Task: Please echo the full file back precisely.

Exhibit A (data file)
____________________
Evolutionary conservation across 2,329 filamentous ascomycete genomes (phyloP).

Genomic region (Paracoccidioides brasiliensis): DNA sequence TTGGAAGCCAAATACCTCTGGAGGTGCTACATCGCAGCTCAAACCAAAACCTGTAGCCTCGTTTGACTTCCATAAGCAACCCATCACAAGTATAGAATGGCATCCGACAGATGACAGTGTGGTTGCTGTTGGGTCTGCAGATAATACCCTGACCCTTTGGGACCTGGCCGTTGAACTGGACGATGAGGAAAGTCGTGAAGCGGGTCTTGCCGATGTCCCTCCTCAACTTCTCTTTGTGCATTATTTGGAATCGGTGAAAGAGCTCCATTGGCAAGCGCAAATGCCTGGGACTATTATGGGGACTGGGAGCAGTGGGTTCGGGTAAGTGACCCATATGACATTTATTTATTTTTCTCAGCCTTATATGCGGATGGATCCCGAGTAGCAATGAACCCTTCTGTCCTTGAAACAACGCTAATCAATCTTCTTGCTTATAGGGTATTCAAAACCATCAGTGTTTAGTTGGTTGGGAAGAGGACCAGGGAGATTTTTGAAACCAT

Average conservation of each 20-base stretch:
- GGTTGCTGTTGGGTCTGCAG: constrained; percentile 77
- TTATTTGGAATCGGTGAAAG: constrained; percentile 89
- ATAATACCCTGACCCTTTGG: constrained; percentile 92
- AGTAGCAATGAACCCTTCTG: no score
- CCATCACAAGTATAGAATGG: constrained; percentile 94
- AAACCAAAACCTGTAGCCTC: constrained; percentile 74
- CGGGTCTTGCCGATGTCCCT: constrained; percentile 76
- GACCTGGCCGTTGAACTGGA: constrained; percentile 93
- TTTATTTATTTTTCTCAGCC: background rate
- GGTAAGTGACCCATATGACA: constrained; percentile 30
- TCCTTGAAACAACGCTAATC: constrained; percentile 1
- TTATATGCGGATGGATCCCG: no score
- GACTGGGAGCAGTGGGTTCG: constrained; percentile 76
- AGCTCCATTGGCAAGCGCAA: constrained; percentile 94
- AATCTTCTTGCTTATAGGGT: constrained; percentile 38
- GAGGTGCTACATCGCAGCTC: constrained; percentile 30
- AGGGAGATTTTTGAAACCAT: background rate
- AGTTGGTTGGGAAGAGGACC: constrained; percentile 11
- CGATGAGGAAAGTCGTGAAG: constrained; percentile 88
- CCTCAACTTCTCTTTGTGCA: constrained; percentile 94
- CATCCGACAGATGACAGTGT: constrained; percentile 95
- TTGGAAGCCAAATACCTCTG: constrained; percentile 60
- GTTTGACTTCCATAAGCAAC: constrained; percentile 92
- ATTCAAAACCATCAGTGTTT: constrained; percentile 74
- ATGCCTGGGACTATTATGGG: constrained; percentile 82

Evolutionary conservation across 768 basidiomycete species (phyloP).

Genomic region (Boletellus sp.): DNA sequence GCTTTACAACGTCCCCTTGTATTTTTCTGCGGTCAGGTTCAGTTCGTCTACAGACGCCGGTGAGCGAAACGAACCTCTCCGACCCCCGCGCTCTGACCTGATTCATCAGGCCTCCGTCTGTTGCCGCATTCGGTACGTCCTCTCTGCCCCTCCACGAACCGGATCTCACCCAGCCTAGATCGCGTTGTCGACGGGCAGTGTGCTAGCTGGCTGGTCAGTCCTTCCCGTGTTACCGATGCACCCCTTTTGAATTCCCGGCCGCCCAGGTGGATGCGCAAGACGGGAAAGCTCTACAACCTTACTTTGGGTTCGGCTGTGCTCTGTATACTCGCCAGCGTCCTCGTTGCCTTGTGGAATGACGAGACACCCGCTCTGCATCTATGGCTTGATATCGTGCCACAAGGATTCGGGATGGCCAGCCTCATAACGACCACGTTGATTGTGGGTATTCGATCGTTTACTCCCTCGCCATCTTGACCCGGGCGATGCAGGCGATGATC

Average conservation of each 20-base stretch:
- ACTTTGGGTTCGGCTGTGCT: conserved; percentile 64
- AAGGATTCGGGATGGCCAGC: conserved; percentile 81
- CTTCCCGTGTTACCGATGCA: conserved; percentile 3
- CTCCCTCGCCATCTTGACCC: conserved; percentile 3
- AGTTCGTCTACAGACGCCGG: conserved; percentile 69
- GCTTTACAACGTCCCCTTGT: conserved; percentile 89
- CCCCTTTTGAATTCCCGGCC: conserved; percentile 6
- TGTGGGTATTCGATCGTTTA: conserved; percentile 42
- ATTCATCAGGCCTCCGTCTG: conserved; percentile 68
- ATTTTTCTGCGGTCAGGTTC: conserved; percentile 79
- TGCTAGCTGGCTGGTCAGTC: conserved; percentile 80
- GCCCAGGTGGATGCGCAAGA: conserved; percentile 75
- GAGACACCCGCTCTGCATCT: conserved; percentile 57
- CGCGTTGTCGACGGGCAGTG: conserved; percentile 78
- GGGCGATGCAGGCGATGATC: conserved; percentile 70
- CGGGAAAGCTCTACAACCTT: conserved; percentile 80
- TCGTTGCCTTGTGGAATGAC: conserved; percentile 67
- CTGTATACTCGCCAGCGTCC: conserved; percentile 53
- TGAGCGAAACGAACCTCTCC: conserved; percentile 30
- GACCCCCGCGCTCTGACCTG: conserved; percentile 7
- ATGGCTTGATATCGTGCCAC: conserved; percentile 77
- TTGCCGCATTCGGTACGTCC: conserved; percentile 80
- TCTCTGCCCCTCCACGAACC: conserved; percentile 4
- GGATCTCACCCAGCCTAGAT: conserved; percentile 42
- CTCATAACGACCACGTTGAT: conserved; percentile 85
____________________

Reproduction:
Evolutionary conservation across 2,329 filamentous ascomycete genomes (phyloP).

Genomic region (Paracoccidioides brasiliensis): DNA sequence TTGGAAGCCAAATACCTCTGGAGGTGCTACATCGCAGCTCAAACCAAAACCTGTAGCCTCGTTTGACTTCCATAAGCAACCCATCACAAGTATAGAATGGCATCCGACAGATGACAGTGTGGTTGCTGTTGGGTCTGCAGATAATACCCTGACCCTTTGGGACCTGGCCGTTGAACTGGACGATGAGGAAAGTCGTGAAGCGGGTCTTGCCGATGTCCCTCCTCAACTTCTCTTTGTGCATTATTTGGAATCGGTGAAAGAGCTCCATTGGCAAGCGCAAATGCCTGGGACTATTATGGGGACTGGGAGCAGTGGGTTCGGGTAAGTGACCCATATGACATTTATTTATTTTTCTCAGCCTTATATGCGGATGGATCCCGAGTAGCAATGAACCCTTCTGTCCTTGAAACAACGCTAATCAATCTTCTTGCTTATAGGGTATTCAAAACCATCAGTGTTTAGTTGGTTGGGAAGAGGACCAGGGAGATTTTTGAAACCAT

Average conservation of each 20-base stretch:
- GGTTGCTGTTGGGTCTGCAG: constrained; percentile 77
- TTATTTGGAATCGGTGAAAG: constrained; percentile 89
- ATAATACCCTGACCCTTTGG: constrained; percentile 92
- AGTAGCAATGAACCCTTCTG: no score
- CCATCACAAGTATAGAATGG: constrained; percentile 94
- AAACCAAAACCTGTAGCCTC: constrained; percentile 74
- CGGGTCTTGCCGATGTCCCT: constrained; percentile 76
- GACCTGGCCGTTGAACTGGA: constrained; percentile 93
- TTTATTTATTTTTCTCAGCC: background rate
- GGTAAGTGACCCATATGACA: constrained; percentile 30
- TCCTTGAAACAACGCTAATC: constrained; percentile 1
- TTATATGCGGATGGATCCCG: no score
- GACTGGGAGCAGTGGGTTCG: constrained; percentile 76
- AGCTCCATTGGCAAGCGCAA: constrained; percentile 94
- AATCTTCTTGCTTATAGGGT: constrained; percentile 38
- GAGGTGCTACATCGCAGCTC: constrained; percentile 30
- AGGGAGATTTTTGAAACCAT: background rate
- AGTTGGTTGGGAAGAGGACC: constrained; percentile 11
- CGATGAGGAAAGTCGTGAAG: constrained; percentile 88
- CCTCAACTTCTCTTTGTGCA: constrained; percentile 94
- CATCCGACAGATGACAGTGT: constrained; percentile 95
- TTGGAAGCCAAATACCTCTG: constrained; percentile 60
- GTTTGACTTCCATAAGCAAC: constrained; percentile 92
- ATTCAAAACCATCAGTGTTT: constrained; percentile 74
- ATGCCTGGGACTATTATGGG: constrained; percentile 82

Evolutionary conservation across 768 basidiomycete species (phyloP).

Genomic region (Boletellus sp.): DNA sequence GCTTTACAACGTCCCCTTGTATTTTTCTGCGGTCAGGTTCAGTTCGTCTACAGACGCCGGTGAGCGAAACGAACCTCTCCGACCCCCGCGCTCTGACCTGATTCATCAGGCCTCCGTCTGTTGCCGCATTCGGTACGTCCTCTCTGCCCCTCCACGAACCGGATCTCACCCAGCCTAGATCGCGTTGTCGACGGGCAGTGTGCTAGCTGGCTGGTCAGTCCTTCCCGTGTTACCGATGCACCCCTTTTGAATTCCCGGCCGCCCAGGTGGATGCGCAAGACGGGAAAGCTCTACAACCTTACTTTGGGTTCGGCTGTGCTCTGTATACTCGCCAGCGTCCTCGTTGCCTTGTGGAATGACGAGACACCCGCTCTGCATCTATGGCTTGATATCGTGCCACAAGGATTCGGGATGGCCAGCCTCATAACGACCACGTTGATTGTGGGTATTCGATCGTTTACTCCCTCGCCATCTTGACCCGGGCGATGCAGGCGATGATC

Average conservation of each 20-base stretch:
- ACTTTGGGTTCGGCTGTGCT: conserved; percentile 64
- AAGGATTCGGGATGGCCAGC: conserved; percentile 81
- CTTCCCGTGTTACCGATGCA: conserved; percentile 3
- CTCCCTCGCCATCTTGACCC: conserved; percentile 3
- AGTTCGTCTACAGACGCCGG: conserved; percentile 69
- GCTTTACAACGTCCCCTTGT: conserved; percentile 89
- CCCCTTTTGAATTCCCGGCC: conserved; percentile 6
- TGTGGGTATTCGATCGTTTA: conserved; percentile 42
- ATTCATCAGGCCTCCGTCTG: conserved; percentile 68
- ATTTTTCTGCGGTCAGGTTC: conserved; percentile 79
- TGCTAGCTGGCTGGTCAGTC: conserved; percentile 80
- GCCCAGGTGGATGCGCAAGA: conserved; percentile 75
- GAGACACCCGCTCTGCATCT: conserved; percentile 57
- CGCGTTGTCGACGGGCAGTG: conserved; percentile 78
- GGGCGATGCAGGCGATGATC: conserved; percentile 70
- CGGGAAAGCTCTACAACCTT: conserved; percentile 80
- TCGTTGCCTTGTGGAATGAC: conserved; percentile 67
- CTGTATACTCGCCAGCGTCC: conserved; percentile 53
- TGAGCGAAACGAACCTCTCC: conserved; percentile 30
- GACCCCCGCGCTCTGACCTG: conserved; percentile 7
- ATGGCTTGATATCGTGCCAC: conserved; percentile 77
- TTGCCGCATTCGGTACGTCC: conserved; percentile 80
- TCTCTGCCCCTCCACGAACC: conserved; percentile 4
- GGATCTCACCCAGCCTAGAT: conserved; percentile 42
- CTCATAACGACCACGTTGAT: conserved; percentile 85